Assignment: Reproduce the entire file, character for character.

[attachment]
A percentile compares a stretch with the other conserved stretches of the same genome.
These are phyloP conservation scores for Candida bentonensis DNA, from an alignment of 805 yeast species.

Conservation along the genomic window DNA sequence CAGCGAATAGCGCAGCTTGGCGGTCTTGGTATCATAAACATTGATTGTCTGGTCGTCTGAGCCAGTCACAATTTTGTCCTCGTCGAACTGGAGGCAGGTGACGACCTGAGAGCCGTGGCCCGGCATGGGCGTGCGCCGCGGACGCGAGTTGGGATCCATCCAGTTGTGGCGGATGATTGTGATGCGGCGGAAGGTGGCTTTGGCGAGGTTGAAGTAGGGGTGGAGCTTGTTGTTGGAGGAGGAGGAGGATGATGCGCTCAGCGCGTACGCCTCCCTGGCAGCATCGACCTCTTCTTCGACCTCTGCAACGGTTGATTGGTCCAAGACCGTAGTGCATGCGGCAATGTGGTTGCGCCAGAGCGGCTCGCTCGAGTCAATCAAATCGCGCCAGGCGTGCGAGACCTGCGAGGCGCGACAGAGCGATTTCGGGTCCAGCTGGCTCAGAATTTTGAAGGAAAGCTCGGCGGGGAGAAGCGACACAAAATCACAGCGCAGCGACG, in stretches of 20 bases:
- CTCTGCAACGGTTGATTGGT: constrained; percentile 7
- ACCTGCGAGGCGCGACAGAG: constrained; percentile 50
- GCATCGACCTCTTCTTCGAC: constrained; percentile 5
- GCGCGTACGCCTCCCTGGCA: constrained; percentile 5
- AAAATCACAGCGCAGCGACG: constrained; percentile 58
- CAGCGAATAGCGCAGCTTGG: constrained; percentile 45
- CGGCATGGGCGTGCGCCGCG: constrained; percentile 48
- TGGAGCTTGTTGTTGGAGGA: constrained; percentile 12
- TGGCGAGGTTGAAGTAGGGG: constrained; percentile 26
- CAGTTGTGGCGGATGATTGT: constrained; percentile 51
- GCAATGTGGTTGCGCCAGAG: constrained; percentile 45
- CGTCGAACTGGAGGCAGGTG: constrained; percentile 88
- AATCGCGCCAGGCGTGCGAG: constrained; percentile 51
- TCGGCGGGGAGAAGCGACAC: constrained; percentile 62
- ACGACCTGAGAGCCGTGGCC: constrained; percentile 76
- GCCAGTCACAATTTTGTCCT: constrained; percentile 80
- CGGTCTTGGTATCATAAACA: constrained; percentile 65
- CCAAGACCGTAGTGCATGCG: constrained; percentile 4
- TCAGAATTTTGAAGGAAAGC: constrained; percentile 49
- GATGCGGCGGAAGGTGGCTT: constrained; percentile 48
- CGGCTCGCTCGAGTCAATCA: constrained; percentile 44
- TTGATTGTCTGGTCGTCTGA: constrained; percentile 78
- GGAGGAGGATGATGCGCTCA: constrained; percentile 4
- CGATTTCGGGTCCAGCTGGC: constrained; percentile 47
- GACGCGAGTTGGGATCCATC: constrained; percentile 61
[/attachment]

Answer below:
A percentile compares a stretch with the other conserved stretches of the same genome.
These are phyloP conservation scores for Candida bentonensis DNA, from an alignment of 805 yeast species.

Conservation along the genomic window DNA sequence CAGCGAATAGCGCAGCTTGGCGGTCTTGGTATCATAAACATTGATTGTCTGGTCGTCTGAGCCAGTCACAATTTTGTCCTCGTCGAACTGGAGGCAGGTGACGACCTGAGAGCCGTGGCCCGGCATGGGCGTGCGCCGCGGACGCGAGTTGGGATCCATCCAGTTGTGGCGGATGATTGTGATGCGGCGGAAGGTGGCTTTGGCGAGGTTGAAGTAGGGGTGGAGCTTGTTGTTGGAGGAGGAGGAGGATGATGCGCTCAGCGCGTACGCCTCCCTGGCAGCATCGACCTCTTCTTCGACCTCTGCAACGGTTGATTGGTCCAAGACCGTAGTGCATGCGGCAATGTGGTTGCGCCAGAGCGGCTCGCTCGAGTCAATCAAATCGCGCCAGGCGTGCGAGACCTGCGAGGCGCGACAGAGCGATTTCGGGTCCAGCTGGCTCAGAATTTTGAAGGAAAGCTCGGCGGGGAGAAGCGACACAAAATCACAGCGCAGCGACG, in stretches of 20 bases:
- CTCTGCAACGGTTGATTGGT: constrained; percentile 7
- ACCTGCGAGGCGCGACAGAG: constrained; percentile 50
- GCATCGACCTCTTCTTCGAC: constrained; percentile 5
- GCGCGTACGCCTCCCTGGCA: constrained; percentile 5
- AAAATCACAGCGCAGCGACG: constrained; percentile 58
- CAGCGAATAGCGCAGCTTGG: constrained; percentile 45
- CGGCATGGGCGTGCGCCGCG: constrained; percentile 48
- TGGAGCTTGTTGTTGGAGGA: constrained; percentile 12
- TGGCGAGGTTGAAGTAGGGG: constrained; percentile 26
- CAGTTGTGGCGGATGATTGT: constrained; percentile 51
- GCAATGTGGTTGCGCCAGAG: constrained; percentile 45
- CGTCGAACTGGAGGCAGGTG: constrained; percentile 88
- AATCGCGCCAGGCGTGCGAG: constrained; percentile 51
- TCGGCGGGGAGAAGCGACAC: constrained; percentile 62
- ACGACCTGAGAGCCGTGGCC: constrained; percentile 76
- GCCAGTCACAATTTTGTCCT: constrained; percentile 80
- CGGTCTTGGTATCATAAACA: constrained; percentile 65
- CCAAGACCGTAGTGCATGCG: constrained; percentile 4
- TCAGAATTTTGAAGGAAAGC: constrained; percentile 49
- GATGCGGCGGAAGGTGGCTT: constrained; percentile 48
- CGGCTCGCTCGAGTCAATCA: constrained; percentile 44
- TTGATTGTCTGGTCGTCTGA: constrained; percentile 78
- GGAGGAGGATGATGCGCTCA: constrained; percentile 4
- CGATTTCGGGTCCAGCTGGC: constrained; percentile 47
- GACGCGAGTTGGGATCCATC: constrained; percentile 61